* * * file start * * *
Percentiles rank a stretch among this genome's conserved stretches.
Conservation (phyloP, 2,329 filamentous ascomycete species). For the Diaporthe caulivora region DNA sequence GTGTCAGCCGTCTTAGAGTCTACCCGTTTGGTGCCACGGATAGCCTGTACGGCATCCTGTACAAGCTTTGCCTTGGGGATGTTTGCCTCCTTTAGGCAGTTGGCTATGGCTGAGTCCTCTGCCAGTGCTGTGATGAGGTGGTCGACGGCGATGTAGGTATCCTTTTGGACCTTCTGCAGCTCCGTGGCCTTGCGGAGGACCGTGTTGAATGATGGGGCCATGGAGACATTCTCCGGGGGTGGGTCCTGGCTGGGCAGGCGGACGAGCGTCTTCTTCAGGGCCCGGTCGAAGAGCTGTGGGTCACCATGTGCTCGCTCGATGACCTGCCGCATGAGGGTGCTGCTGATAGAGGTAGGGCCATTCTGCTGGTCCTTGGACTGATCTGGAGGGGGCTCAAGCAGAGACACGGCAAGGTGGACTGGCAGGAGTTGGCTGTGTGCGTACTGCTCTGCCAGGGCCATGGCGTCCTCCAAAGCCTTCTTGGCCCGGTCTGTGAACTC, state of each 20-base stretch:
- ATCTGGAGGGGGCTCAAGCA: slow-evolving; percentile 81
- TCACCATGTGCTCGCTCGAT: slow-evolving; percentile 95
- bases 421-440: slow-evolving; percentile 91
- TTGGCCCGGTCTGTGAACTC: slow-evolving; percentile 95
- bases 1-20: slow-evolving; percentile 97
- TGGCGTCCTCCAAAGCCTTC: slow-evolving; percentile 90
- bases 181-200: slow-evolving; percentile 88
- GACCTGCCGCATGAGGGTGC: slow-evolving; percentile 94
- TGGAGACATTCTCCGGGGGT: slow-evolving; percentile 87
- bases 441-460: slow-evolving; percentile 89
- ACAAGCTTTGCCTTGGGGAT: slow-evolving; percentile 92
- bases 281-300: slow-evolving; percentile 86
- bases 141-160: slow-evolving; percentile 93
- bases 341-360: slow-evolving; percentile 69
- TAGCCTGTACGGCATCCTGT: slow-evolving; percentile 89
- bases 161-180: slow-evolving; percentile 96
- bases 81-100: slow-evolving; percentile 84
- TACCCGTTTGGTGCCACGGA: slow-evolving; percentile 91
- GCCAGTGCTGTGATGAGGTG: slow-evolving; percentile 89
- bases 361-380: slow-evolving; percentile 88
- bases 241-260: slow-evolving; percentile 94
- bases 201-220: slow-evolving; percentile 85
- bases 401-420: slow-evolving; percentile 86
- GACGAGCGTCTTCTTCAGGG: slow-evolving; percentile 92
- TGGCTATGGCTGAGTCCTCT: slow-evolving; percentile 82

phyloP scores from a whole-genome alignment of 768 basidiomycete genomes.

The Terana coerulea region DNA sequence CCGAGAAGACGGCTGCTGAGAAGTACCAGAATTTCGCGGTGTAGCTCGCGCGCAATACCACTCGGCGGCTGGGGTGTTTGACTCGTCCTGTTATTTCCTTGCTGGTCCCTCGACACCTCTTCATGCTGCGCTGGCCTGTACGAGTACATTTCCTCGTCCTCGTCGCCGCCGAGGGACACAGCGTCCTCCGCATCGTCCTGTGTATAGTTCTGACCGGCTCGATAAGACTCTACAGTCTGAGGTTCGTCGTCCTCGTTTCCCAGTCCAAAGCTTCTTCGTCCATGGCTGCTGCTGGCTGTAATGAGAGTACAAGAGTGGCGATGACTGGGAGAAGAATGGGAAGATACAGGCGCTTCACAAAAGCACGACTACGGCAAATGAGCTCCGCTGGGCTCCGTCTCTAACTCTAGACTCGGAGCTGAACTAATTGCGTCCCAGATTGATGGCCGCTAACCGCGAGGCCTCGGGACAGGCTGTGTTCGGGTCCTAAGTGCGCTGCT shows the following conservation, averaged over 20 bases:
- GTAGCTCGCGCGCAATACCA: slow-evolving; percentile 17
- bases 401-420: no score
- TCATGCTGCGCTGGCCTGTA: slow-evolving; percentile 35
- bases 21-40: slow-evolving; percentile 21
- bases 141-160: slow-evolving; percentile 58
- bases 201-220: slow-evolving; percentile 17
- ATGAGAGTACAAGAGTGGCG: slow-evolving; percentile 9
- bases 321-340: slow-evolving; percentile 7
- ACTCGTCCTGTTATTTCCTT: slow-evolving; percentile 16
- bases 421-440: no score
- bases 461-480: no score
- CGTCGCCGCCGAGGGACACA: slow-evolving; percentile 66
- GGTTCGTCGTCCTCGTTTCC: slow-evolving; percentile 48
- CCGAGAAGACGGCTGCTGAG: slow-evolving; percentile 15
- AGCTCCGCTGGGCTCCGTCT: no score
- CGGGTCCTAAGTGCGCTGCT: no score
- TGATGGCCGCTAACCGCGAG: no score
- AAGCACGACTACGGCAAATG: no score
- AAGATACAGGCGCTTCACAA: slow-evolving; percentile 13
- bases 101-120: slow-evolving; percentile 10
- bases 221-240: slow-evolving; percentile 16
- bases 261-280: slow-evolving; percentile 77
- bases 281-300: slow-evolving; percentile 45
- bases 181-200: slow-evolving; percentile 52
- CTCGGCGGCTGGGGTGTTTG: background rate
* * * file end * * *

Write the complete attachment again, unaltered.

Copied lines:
Percentiles rank a stretch among this genome's conserved stretches.
Conservation (phyloP, 2,329 filamentous ascomycete species). For the Diaporthe caulivora region DNA sequence GTGTCAGCCGTCTTAGAGTCTACCCGTTTGGTGCCACGGATAGCCTGTACGGCATCCTGTACAAGCTTTGCCTTGGGGATGTTTGCCTCCTTTAGGCAGTTGGCTATGGCTGAGTCCTCTGCCAGTGCTGTGATGAGGTGGTCGACGGCGATGTAGGTATCCTTTTGGACCTTCTGCAGCTCCGTGGCCTTGCGGAGGACCGTGTTGAATGATGGGGCCATGGAGACATTCTCCGGGGGTGGGTCCTGGCTGGGCAGGCGGACGAGCGTCTTCTTCAGGGCCCGGTCGAAGAGCTGTGGGTCACCATGTGCTCGCTCGATGACCTGCCGCATGAGGGTGCTGCTGATAGAGGTAGGGCCATTCTGCTGGTCCTTGGACTGATCTGGAGGGGGCTCAAGCAGAGACACGGCAAGGTGGACTGGCAGGAGTTGGCTGTGTGCGTACTGCTCTGCCAGGGCCATGGCGTCCTCCAAAGCCTTCTTGGCCCGGTCTGTGAACTC, state of each 20-base stretch:
- ATCTGGAGGGGGCTCAAGCA: slow-evolving; percentile 81
- TCACCATGTGCTCGCTCGAT: slow-evolving; percentile 95
- bases 421-440: slow-evolving; percentile 91
- TTGGCCCGGTCTGTGAACTC: slow-evolving; percentile 95
- bases 1-20: slow-evolving; percentile 97
- TGGCGTCCTCCAAAGCCTTC: slow-evolving; percentile 90
- bases 181-200: slow-evolving; percentile 88
- GACCTGCCGCATGAGGGTGC: slow-evolving; percentile 94
- TGGAGACATTCTCCGGGGGT: slow-evolving; percentile 87
- bases 441-460: slow-evolving; percentile 89
- ACAAGCTTTGCCTTGGGGAT: slow-evolving; percentile 92
- bases 281-300: slow-evolving; percentile 86
- bases 141-160: slow-evolving; percentile 93
- bases 341-360: slow-evolving; percentile 69
- TAGCCTGTACGGCATCCTGT: slow-evolving; percentile 89
- bases 161-180: slow-evolving; percentile 96
- bases 81-100: slow-evolving; percentile 84
- TACCCGTTTGGTGCCACGGA: slow-evolving; percentile 91
- GCCAGTGCTGTGATGAGGTG: slow-evolving; percentile 89
- bases 361-380: slow-evolving; percentile 88
- bases 241-260: slow-evolving; percentile 94
- bases 201-220: slow-evolving; percentile 85
- bases 401-420: slow-evolving; percentile 86
- GACGAGCGTCTTCTTCAGGG: slow-evolving; percentile 92
- TGGCTATGGCTGAGTCCTCT: slow-evolving; percentile 82

phyloP scores from a whole-genome alignment of 768 basidiomycete genomes.

The Terana coerulea region DNA sequence CCGAGAAGACGGCTGCTGAGAAGTACCAGAATTTCGCGGTGTAGCTCGCGCGCAATACCACTCGGCGGCTGGGGTGTTTGACTCGTCCTGTTATTTCCTTGCTGGTCCCTCGACACCTCTTCATGCTGCGCTGGCCTGTACGAGTACATTTCCTCGTCCTCGTCGCCGCCGAGGGACACAGCGTCCTCCGCATCGTCCTGTGTATAGTTCTGACCGGCTCGATAAGACTCTACAGTCTGAGGTTCGTCGTCCTCGTTTCCCAGTCCAAAGCTTCTTCGTCCATGGCTGCTGCTGGCTGTAATGAGAGTACAAGAGTGGCGATGACTGGGAGAAGAATGGGAAGATACAGGCGCTTCACAAAAGCACGACTACGGCAAATGAGCTCCGCTGGGCTCCGTCTCTAACTCTAGACTCGGAGCTGAACTAATTGCGTCCCAGATTGATGGCCGCTAACCGCGAGGCCTCGGGACAGGCTGTGTTCGGGTCCTAAGTGCGCTGCT shows the following conservation, averaged over 20 bases:
- GTAGCTCGCGCGCAATACCA: slow-evolving; percentile 17
- bases 401-420: no score
- TCATGCTGCGCTGGCCTGTA: slow-evolving; percentile 35
- bases 21-40: slow-evolving; percentile 21
- bases 141-160: slow-evolving; percentile 58
- bases 201-220: slow-evolving; percentile 17
- ATGAGAGTACAAGAGTGGCG: slow-evolving; percentile 9
- bases 321-340: slow-evolving; percentile 7
- ACTCGTCCTGTTATTTCCTT: slow-evolving; percentile 16
- bases 421-440: no score
- bases 461-480: no score
- CGTCGCCGCCGAGGGACACA: slow-evolving; percentile 66
- GGTTCGTCGTCCTCGTTTCC: slow-evolving; percentile 48
- CCGAGAAGACGGCTGCTGAG: slow-evolving; percentile 15
- AGCTCCGCTGGGCTCCGTCT: no score
- CGGGTCCTAAGTGCGCTGCT: no score
- TGATGGCCGCTAACCGCGAG: no score
- AAGCACGACTACGGCAAATG: no score
- AAGATACAGGCGCTTCACAA: slow-evolving; percentile 13
- bases 101-120: slow-evolving; percentile 10
- bases 221-240: slow-evolving; percentile 16
- bases 261-280: slow-evolving; percentile 77
- bases 281-300: slow-evolving; percentile 45
- bases 181-200: slow-evolving; percentile 52
- CTCGGCGGCTGGGGTGTTTG: background rate